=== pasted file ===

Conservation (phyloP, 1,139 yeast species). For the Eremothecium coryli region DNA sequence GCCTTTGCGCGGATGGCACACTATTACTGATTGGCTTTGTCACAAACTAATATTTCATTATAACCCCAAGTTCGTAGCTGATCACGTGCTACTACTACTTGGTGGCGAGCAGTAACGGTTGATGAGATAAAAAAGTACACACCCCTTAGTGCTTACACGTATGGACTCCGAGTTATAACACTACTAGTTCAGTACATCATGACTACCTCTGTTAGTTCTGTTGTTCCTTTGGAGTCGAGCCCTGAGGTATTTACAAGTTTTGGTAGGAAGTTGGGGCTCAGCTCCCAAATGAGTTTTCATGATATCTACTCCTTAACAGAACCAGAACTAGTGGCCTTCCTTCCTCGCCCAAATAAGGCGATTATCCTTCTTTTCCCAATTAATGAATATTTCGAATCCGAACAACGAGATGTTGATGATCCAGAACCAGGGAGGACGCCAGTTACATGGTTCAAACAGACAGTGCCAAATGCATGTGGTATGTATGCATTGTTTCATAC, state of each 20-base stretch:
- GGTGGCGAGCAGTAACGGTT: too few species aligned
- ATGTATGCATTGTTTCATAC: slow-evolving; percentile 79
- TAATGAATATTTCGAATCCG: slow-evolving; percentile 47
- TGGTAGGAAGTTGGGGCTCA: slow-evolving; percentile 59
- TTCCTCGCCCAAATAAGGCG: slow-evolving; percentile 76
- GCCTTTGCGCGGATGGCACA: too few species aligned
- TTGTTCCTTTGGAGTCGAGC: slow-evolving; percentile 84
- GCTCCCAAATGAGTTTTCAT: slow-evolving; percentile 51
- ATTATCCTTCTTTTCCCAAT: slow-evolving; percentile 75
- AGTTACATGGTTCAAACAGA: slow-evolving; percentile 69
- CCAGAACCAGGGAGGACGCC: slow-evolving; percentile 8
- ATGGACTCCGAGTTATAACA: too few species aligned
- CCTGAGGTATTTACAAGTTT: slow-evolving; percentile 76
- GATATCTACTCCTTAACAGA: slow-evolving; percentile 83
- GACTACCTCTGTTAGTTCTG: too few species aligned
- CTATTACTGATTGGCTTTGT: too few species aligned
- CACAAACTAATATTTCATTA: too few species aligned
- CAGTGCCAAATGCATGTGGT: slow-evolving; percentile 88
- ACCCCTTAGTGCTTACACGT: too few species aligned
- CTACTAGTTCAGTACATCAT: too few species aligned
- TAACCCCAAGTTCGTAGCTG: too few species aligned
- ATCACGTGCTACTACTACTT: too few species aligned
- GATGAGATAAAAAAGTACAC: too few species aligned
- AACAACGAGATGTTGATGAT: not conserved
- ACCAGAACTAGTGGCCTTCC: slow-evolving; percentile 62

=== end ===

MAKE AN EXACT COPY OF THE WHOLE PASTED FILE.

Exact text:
Conservation (phyloP, 1,139 yeast species). For the Eremothecium coryli region DNA sequence GCCTTTGCGCGGATGGCACACTATTACTGATTGGCTTTGTCACAAACTAATATTTCATTATAACCCCAAGTTCGTAGCTGATCACGTGCTACTACTACTTGGTGGCGAGCAGTAACGGTTGATGAGATAAAAAAGTACACACCCCTTAGTGCTTACACGTATGGACTCCGAGTTATAACACTACTAGTTCAGTACATCATGACTACCTCTGTTAGTTCTGTTGTTCCTTTGGAGTCGAGCCCTGAGGTATTTACAAGTTTTGGTAGGAAGTTGGGGCTCAGCTCCCAAATGAGTTTTCATGATATCTACTCCTTAACAGAACCAGAACTAGTGGCCTTCCTTCCTCGCCCAAATAAGGCGATTATCCTTCTTTTCCCAATTAATGAATATTTCGAATCCGAACAACGAGATGTTGATGATCCAGAACCAGGGAGGACGCCAGTTACATGGTTCAAACAGACAGTGCCAAATGCATGTGGTATGTATGCATTGTTTCATAC, state of each 20-base stretch:
- GGTGGCGAGCAGTAACGGTT: too few species aligned
- ATGTATGCATTGTTTCATAC: slow-evolving; percentile 79
- TAATGAATATTTCGAATCCG: slow-evolving; percentile 47
- TGGTAGGAAGTTGGGGCTCA: slow-evolving; percentile 59
- TTCCTCGCCCAAATAAGGCG: slow-evolving; percentile 76
- GCCTTTGCGCGGATGGCACA: too few species aligned
- TTGTTCCTTTGGAGTCGAGC: slow-evolving; percentile 84
- GCTCCCAAATGAGTTTTCAT: slow-evolving; percentile 51
- ATTATCCTTCTTTTCCCAAT: slow-evolving; percentile 75
- AGTTACATGGTTCAAACAGA: slow-evolving; percentile 69
- CCAGAACCAGGGAGGACGCC: slow-evolving; percentile 8
- ATGGACTCCGAGTTATAACA: too few species aligned
- CCTGAGGTATTTACAAGTTT: slow-evolving; percentile 76
- GATATCTACTCCTTAACAGA: slow-evolving; percentile 83
- GACTACCTCTGTTAGTTCTG: too few species aligned
- CTATTACTGATTGGCTTTGT: too few species aligned
- CACAAACTAATATTTCATTA: too few species aligned
- CAGTGCCAAATGCATGTGGT: slow-evolving; percentile 88
- ACCCCTTAGTGCTTACACGT: too few species aligned
- CTACTAGTTCAGTACATCAT: too few species aligned
- TAACCCCAAGTTCGTAGCTG: too few species aligned
- ATCACGTGCTACTACTACTT: too few species aligned
- GATGAGATAAAAAAGTACAC: too few species aligned
- AACAACGAGATGTTGATGAT: not conserved
- ACCAGAACTAGTGGCCTTCC: slow-evolving; percentile 62